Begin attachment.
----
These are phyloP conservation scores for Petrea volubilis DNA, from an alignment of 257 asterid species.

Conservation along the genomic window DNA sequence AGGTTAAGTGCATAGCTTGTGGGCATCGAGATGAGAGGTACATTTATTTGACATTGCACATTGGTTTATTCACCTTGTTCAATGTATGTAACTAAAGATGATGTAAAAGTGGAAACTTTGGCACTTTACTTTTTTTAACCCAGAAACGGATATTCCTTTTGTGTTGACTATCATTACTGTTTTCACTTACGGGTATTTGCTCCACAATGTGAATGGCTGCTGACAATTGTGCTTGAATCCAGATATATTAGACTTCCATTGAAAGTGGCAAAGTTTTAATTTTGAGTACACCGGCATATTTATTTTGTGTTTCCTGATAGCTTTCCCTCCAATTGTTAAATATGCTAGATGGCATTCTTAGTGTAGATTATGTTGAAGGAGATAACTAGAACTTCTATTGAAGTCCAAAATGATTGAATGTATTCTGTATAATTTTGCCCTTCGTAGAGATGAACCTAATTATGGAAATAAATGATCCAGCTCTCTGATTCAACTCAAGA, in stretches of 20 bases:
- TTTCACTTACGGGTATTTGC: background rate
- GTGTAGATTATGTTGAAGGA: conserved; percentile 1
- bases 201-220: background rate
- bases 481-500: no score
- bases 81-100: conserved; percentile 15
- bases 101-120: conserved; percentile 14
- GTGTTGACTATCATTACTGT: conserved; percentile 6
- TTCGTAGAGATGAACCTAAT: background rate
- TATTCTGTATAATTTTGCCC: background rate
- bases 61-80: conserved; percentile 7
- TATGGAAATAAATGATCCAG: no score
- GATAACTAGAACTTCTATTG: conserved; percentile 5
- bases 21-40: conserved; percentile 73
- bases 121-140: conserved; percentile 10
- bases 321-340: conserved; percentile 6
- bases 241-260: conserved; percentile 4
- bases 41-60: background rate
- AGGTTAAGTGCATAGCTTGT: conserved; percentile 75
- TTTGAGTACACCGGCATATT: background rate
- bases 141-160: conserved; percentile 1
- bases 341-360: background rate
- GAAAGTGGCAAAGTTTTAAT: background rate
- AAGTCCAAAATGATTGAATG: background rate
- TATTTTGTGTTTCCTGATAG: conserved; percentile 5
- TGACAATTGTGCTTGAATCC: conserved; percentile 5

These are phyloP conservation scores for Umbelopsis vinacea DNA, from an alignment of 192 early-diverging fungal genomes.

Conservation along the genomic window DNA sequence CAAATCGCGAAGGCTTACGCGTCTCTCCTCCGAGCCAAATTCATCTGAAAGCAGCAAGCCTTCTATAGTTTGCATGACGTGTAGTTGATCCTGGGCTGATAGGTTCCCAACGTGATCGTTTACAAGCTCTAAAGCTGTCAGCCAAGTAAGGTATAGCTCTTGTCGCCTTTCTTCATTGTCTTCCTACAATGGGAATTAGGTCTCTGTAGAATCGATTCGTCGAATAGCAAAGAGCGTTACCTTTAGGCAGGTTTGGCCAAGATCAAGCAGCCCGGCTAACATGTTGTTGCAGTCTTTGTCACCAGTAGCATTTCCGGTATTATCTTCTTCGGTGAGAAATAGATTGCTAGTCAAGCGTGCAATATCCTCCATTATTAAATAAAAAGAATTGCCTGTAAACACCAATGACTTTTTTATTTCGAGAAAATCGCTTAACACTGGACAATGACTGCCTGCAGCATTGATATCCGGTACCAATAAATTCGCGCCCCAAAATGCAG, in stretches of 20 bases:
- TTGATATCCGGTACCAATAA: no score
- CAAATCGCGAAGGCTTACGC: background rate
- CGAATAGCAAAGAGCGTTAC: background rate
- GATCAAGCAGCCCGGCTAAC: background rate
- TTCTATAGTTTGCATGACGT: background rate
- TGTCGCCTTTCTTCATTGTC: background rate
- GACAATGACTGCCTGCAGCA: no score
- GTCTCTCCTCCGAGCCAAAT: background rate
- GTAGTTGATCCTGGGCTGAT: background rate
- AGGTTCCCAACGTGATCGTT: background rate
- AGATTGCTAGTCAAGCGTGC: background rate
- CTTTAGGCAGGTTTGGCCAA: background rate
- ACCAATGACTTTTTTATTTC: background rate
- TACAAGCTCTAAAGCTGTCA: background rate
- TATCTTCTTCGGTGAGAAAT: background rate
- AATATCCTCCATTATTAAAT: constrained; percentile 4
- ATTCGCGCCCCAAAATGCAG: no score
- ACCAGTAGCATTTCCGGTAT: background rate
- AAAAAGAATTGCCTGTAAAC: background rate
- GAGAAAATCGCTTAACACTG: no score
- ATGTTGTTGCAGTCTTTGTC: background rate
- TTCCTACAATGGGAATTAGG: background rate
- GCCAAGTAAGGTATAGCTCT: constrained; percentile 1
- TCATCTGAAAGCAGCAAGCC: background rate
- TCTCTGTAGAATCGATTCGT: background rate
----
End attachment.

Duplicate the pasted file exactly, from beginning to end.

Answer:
These are phyloP conservation scores for Petrea volubilis DNA, from an alignment of 257 asterid species.

Conservation along the genomic window DNA sequence AGGTTAAGTGCATAGCTTGTGGGCATCGAGATGAGAGGTACATTTATTTGACATTGCACATTGGTTTATTCACCTTGTTCAATGTATGTAACTAAAGATGATGTAAAAGTGGAAACTTTGGCACTTTACTTTTTTTAACCCAGAAACGGATATTCCTTTTGTGTTGACTATCATTACTGTTTTCACTTACGGGTATTTGCTCCACAATGTGAATGGCTGCTGACAATTGTGCTTGAATCCAGATATATTAGACTTCCATTGAAAGTGGCAAAGTTTTAATTTTGAGTACACCGGCATATTTATTTTGTGTTTCCTGATAGCTTTCCCTCCAATTGTTAAATATGCTAGATGGCATTCTTAGTGTAGATTATGTTGAAGGAGATAACTAGAACTTCTATTGAAGTCCAAAATGATTGAATGTATTCTGTATAATTTTGCCCTTCGTAGAGATGAACCTAATTATGGAAATAAATGATCCAGCTCTCTGATTCAACTCAAGA, in stretches of 20 bases:
- TTTCACTTACGGGTATTTGC: background rate
- GTGTAGATTATGTTGAAGGA: conserved; percentile 1
- bases 201-220: background rate
- bases 481-500: no score
- bases 81-100: conserved; percentile 15
- bases 101-120: conserved; percentile 14
- GTGTTGACTATCATTACTGT: conserved; percentile 6
- TTCGTAGAGATGAACCTAAT: background rate
- TATTCTGTATAATTTTGCCC: background rate
- bases 61-80: conserved; percentile 7
- TATGGAAATAAATGATCCAG: no score
- GATAACTAGAACTTCTATTG: conserved; percentile 5
- bases 21-40: conserved; percentile 73
- bases 121-140: conserved; percentile 10
- bases 321-340: conserved; percentile 6
- bases 241-260: conserved; percentile 4
- bases 41-60: background rate
- AGGTTAAGTGCATAGCTTGT: conserved; percentile 75
- TTTGAGTACACCGGCATATT: background rate
- bases 141-160: conserved; percentile 1
- bases 341-360: background rate
- GAAAGTGGCAAAGTTTTAAT: background rate
- AAGTCCAAAATGATTGAATG: background rate
- TATTTTGTGTTTCCTGATAG: conserved; percentile 5
- TGACAATTGTGCTTGAATCC: conserved; percentile 5

These are phyloP conservation scores for Umbelopsis vinacea DNA, from an alignment of 192 early-diverging fungal genomes.

Conservation along the genomic window DNA sequence CAAATCGCGAAGGCTTACGCGTCTCTCCTCCGAGCCAAATTCATCTGAAAGCAGCAAGCCTTCTATAGTTTGCATGACGTGTAGTTGATCCTGGGCTGATAGGTTCCCAACGTGATCGTTTACAAGCTCTAAAGCTGTCAGCCAAGTAAGGTATAGCTCTTGTCGCCTTTCTTCATTGTCTTCCTACAATGGGAATTAGGTCTCTGTAGAATCGATTCGTCGAATAGCAAAGAGCGTTACCTTTAGGCAGGTTTGGCCAAGATCAAGCAGCCCGGCTAACATGTTGTTGCAGTCTTTGTCACCAGTAGCATTTCCGGTATTATCTTCTTCGGTGAGAAATAGATTGCTAGTCAAGCGTGCAATATCCTCCATTATTAAATAAAAAGAATTGCCTGTAAACACCAATGACTTTTTTATTTCGAGAAAATCGCTTAACACTGGACAATGACTGCCTGCAGCATTGATATCCGGTACCAATAAATTCGCGCCCCAAAATGCAG, in stretches of 20 bases:
- TTGATATCCGGTACCAATAA: no score
- CAAATCGCGAAGGCTTACGC: background rate
- CGAATAGCAAAGAGCGTTAC: background rate
- GATCAAGCAGCCCGGCTAAC: background rate
- TTCTATAGTTTGCATGACGT: background rate
- TGTCGCCTTTCTTCATTGTC: background rate
- GACAATGACTGCCTGCAGCA: no score
- GTCTCTCCTCCGAGCCAAAT: background rate
- GTAGTTGATCCTGGGCTGAT: background rate
- AGGTTCCCAACGTGATCGTT: background rate
- AGATTGCTAGTCAAGCGTGC: background rate
- CTTTAGGCAGGTTTGGCCAA: background rate
- ACCAATGACTTTTTTATTTC: background rate
- TACAAGCTCTAAAGCTGTCA: background rate
- TATCTTCTTCGGTGAGAAAT: background rate
- AATATCCTCCATTATTAAAT: constrained; percentile 4
- ATTCGCGCCCCAAAATGCAG: no score
- ACCAGTAGCATTTCCGGTAT: background rate
- AAAAAGAATTGCCTGTAAAC: background rate
- GAGAAAATCGCTTAACACTG: no score
- ATGTTGTTGCAGTCTTTGTC: background rate
- TTCCTACAATGGGAATTAGG: background rate
- GCCAAGTAAGGTATAGCTCT: constrained; percentile 1
- TCATCTGAAAGCAGCAAGCC: background rate
- TCTCTGTAGAATCGATTCGT: background rate